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    We don’t know how she manages to do it all, but we’re very glad that she does.  Get to know the funny, intelligent and extremely hard working Rae, as we present 8 Questions with Rae Lawrence:

    1. What was your first job?
    I was in the performing arts.  I was part of a local theater troupe as a quadruple threat – act/sing/dance and several musical instruments (as needed).  I did this for a couple of summers before I got my first lab job.

    2. Which projects are you most proud of?
    I’ve been involved behind the scenes in a number of projects – protein homology modeling, GCPR modeling, active site characterization, and model building – and I’m pleased with each of the projects where I’ve had the opportunity to provide input.  My biggest “pride-project” would have to be finishing the basement in our last home minus the plastering and carpet.  I’ve gotten pretty good at installing tile, electrical and baseboards – and even have my own Brad Nailer!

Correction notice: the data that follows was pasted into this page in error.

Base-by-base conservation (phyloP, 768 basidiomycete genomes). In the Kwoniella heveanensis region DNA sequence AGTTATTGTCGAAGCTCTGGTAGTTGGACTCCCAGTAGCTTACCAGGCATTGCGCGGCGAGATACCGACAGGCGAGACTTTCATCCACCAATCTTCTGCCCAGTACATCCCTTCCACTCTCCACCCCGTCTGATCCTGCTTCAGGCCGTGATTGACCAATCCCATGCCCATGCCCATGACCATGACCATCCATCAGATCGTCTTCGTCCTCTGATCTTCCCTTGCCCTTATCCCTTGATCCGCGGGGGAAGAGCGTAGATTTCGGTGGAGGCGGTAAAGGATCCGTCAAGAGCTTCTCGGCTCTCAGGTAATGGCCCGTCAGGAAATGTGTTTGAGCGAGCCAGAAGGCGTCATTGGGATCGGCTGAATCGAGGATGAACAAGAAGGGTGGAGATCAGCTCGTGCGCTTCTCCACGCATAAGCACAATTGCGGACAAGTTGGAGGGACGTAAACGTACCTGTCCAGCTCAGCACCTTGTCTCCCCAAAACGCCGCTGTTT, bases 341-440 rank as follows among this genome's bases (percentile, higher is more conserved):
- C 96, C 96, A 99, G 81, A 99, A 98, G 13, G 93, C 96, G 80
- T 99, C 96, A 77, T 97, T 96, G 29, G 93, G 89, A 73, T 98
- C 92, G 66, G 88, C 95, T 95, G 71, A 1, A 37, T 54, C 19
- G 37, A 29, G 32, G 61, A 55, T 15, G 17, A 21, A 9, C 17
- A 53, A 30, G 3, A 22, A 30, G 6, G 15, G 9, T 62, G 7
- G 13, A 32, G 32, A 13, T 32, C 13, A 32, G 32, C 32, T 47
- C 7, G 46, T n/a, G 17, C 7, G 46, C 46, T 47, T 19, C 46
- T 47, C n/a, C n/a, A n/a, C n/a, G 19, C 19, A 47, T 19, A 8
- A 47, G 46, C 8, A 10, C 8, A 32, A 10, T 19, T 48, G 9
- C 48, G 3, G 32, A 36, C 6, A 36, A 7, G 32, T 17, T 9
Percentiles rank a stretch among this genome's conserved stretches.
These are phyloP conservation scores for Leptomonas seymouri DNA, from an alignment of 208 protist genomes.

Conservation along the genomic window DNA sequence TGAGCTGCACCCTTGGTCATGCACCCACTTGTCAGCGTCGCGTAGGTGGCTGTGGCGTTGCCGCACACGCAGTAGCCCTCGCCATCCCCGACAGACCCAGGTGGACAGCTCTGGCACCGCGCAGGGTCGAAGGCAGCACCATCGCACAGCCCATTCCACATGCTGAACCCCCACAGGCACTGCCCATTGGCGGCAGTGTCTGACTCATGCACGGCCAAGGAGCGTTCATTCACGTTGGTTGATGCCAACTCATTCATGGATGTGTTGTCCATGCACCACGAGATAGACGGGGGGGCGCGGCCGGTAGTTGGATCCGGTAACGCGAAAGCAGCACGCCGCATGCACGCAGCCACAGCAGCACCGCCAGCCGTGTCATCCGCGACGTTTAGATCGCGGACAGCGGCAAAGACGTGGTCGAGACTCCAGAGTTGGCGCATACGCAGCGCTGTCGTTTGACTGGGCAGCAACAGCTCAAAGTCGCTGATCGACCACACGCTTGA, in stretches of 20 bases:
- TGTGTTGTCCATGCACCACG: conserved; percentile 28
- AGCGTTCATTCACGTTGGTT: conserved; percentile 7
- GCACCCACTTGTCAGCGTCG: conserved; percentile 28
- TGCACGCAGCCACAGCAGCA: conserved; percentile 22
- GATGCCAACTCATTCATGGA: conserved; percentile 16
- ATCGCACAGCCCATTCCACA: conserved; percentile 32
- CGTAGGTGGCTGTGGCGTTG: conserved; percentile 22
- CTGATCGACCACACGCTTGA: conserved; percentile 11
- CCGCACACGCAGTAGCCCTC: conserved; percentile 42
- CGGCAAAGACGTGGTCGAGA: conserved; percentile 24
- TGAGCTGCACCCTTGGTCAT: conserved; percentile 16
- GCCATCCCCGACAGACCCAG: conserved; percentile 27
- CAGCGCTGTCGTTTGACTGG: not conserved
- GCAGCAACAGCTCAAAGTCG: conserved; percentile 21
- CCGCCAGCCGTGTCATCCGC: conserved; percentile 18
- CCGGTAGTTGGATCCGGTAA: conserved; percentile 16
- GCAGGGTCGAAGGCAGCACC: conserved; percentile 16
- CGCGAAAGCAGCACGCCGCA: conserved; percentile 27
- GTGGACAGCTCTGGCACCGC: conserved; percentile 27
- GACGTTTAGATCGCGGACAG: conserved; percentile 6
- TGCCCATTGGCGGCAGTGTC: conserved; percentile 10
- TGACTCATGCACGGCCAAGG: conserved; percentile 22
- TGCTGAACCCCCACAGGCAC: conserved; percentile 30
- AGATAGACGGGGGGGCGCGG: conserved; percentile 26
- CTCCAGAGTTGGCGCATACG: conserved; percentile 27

3. Who has been your biggest influence professionally?
    I’m going to suck up and say “Andy Vinter:)  Seriously though, Andy’s science preaches to the choir here – it’s a wonder that I hadn’t stumbled upon his stuff a LONG time ago.
    4. What do you think about the future of Drug Discovery technology?
    I really don’t know.  
    I’m seeing a lot of companies put all of their eggs in one basket and focusing on one or two clinical trials, at the expense of discovery departments.  If, and more likely “when” the trials fail, what happens then?  Is there anything in the discovery pipeline?  Nope – because discovery was canned.  I hope companies can strive for a better pipeline balance.
    The past ten years ago have had boom and bust cycles in research spending, and despite assurances that the economy is getting better, our industry is still seeing massive cuts in people-power and funding.  It’s completely depressing.  I know many excellent drug discovery scientists who after being jobless, have retrained for other careers like real estate, radiology, accounting, etc.  This mass exodus of researchers is going to seriously impact our industry’s ability to keep producing good medicines – which is really too bad.
    And then there is the huge amount of outsourcing.
    Oh wait…I was talking about our industry.  My bad.
    In my relatively short (12 years) career, I’ve seen combinatorial chemistry go from being the next “sliced bread” to something people pretend they weren’t into – just like we all pretend that disco is dead, but there’s always one or two Abba songs on our playlist.